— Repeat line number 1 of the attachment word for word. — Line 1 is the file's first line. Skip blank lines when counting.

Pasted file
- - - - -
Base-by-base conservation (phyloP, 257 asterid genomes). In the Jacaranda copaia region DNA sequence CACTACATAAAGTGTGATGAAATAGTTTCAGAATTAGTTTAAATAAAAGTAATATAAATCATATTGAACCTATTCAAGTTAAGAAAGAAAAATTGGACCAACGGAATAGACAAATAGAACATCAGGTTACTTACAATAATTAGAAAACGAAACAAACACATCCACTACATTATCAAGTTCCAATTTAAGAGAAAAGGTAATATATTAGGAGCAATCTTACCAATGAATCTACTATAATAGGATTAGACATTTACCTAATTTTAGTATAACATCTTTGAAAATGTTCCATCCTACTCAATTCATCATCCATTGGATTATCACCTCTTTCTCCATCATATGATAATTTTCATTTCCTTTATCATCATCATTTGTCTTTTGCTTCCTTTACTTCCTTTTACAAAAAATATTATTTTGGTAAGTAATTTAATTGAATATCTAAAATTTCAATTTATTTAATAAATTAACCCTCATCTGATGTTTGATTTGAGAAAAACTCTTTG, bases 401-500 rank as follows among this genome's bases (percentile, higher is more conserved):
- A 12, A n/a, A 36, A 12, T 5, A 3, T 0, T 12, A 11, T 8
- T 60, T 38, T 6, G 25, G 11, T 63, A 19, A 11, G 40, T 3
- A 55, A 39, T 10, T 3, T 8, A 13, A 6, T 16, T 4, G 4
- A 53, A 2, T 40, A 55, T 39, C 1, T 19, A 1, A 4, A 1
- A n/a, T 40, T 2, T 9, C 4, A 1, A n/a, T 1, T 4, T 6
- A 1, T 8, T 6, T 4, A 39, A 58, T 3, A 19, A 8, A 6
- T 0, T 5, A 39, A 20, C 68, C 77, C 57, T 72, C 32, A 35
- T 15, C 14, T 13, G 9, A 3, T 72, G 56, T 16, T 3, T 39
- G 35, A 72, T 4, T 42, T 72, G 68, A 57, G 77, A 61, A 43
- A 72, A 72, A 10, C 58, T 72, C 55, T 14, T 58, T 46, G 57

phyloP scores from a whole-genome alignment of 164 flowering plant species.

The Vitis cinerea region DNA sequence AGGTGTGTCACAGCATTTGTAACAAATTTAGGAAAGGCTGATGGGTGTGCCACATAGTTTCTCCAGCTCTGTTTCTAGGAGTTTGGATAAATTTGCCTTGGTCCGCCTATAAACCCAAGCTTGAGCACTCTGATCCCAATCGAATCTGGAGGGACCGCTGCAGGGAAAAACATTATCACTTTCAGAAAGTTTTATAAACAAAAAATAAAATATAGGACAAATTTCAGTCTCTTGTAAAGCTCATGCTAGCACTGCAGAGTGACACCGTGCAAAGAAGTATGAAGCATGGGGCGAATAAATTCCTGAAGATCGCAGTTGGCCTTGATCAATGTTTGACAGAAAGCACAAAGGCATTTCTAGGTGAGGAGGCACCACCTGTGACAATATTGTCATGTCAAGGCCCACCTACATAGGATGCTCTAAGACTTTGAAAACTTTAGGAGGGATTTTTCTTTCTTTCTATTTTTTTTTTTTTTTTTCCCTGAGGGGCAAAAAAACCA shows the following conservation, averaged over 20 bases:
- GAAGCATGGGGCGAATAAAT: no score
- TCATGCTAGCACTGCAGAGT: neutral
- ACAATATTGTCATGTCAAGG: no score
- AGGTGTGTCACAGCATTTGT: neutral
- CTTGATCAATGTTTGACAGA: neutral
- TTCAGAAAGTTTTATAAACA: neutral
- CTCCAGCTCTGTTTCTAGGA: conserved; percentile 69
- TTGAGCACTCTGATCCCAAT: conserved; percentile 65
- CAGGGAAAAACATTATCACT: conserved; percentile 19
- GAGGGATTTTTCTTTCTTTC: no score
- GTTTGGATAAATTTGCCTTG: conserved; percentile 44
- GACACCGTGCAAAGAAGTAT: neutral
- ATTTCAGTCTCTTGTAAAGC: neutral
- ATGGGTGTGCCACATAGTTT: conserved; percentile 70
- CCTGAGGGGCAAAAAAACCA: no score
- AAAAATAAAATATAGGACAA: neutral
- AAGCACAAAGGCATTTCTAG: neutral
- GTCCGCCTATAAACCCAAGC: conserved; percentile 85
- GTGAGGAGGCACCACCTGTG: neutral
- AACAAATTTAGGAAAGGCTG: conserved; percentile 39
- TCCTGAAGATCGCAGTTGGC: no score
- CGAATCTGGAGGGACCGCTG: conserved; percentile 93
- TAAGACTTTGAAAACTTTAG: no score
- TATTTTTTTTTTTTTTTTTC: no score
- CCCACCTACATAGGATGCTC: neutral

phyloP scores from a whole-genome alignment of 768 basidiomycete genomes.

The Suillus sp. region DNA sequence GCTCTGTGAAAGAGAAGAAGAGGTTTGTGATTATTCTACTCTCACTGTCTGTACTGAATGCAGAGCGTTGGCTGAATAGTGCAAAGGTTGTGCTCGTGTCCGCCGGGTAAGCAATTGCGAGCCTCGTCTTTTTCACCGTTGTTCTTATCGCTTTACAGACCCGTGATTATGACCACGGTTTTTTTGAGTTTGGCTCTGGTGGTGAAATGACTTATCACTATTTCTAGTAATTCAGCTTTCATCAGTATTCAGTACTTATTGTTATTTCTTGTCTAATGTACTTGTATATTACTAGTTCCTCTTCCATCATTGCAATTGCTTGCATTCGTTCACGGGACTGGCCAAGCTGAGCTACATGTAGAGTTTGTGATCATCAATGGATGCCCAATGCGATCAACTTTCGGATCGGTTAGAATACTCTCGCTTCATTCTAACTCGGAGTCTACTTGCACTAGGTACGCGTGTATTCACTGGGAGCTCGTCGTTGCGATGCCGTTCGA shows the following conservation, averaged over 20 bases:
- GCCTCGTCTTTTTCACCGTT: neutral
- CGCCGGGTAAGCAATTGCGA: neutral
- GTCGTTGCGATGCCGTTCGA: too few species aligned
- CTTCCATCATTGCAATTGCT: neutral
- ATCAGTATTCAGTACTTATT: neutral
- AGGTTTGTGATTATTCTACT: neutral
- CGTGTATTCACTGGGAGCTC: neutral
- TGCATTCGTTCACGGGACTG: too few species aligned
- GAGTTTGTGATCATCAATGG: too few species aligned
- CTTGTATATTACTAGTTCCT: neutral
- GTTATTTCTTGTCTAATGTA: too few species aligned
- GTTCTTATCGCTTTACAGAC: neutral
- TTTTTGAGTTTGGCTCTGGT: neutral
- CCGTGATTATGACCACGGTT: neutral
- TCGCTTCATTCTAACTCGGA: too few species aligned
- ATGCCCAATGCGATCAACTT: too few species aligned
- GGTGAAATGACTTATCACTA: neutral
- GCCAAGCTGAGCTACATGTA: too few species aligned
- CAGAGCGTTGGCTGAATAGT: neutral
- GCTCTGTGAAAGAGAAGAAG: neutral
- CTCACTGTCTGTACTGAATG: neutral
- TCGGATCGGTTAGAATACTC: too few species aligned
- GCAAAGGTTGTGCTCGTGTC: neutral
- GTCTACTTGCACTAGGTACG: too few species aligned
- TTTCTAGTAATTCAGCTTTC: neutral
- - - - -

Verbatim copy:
Base-by-base conservation (phyloP, 257 asterid genomes). In the Jacaranda copaia region DNA sequence CACTACATAAAGTGTGATGAAATAGTTTCAGAATTAGTTTAAATAAAAGTAATATAAATCATATTGAACCTATTCAAGTTAAGAAAGAAAAATTGGACCAACGGAATAGACAAATAGAACATCAGGTTACTTACAATAATTAGAAAACGAAACAAACACATCCACTACATTATCAAGTTCCAATTTAAGAGAAAAGGTAATATATTAGGAGCAATCTTACCAATGAATCTACTATAATAGGATTAGACATTTACCTAATTTTAGTATAACATCTTTGAAAATGTTCCATCCTACTCAATTCATCATCCATTGGATTATCACCTCTTTCTCCATCATATGATAATTTTCATTTCCTTTATCATCATCATTTGTCTTTTGCTTCCTTTACTTCCTTTTACAAAAAATATTATTTTGGTAAGTAATTTAATTGAATATCTAAAATTTCAATTTATTTAATAAATTAACCCTCATCTGATGTTTGATTTGAGAAAAACTCTTTG, bases 401-500 rank as follows among this genome's bases (percentile, higher is more conserved):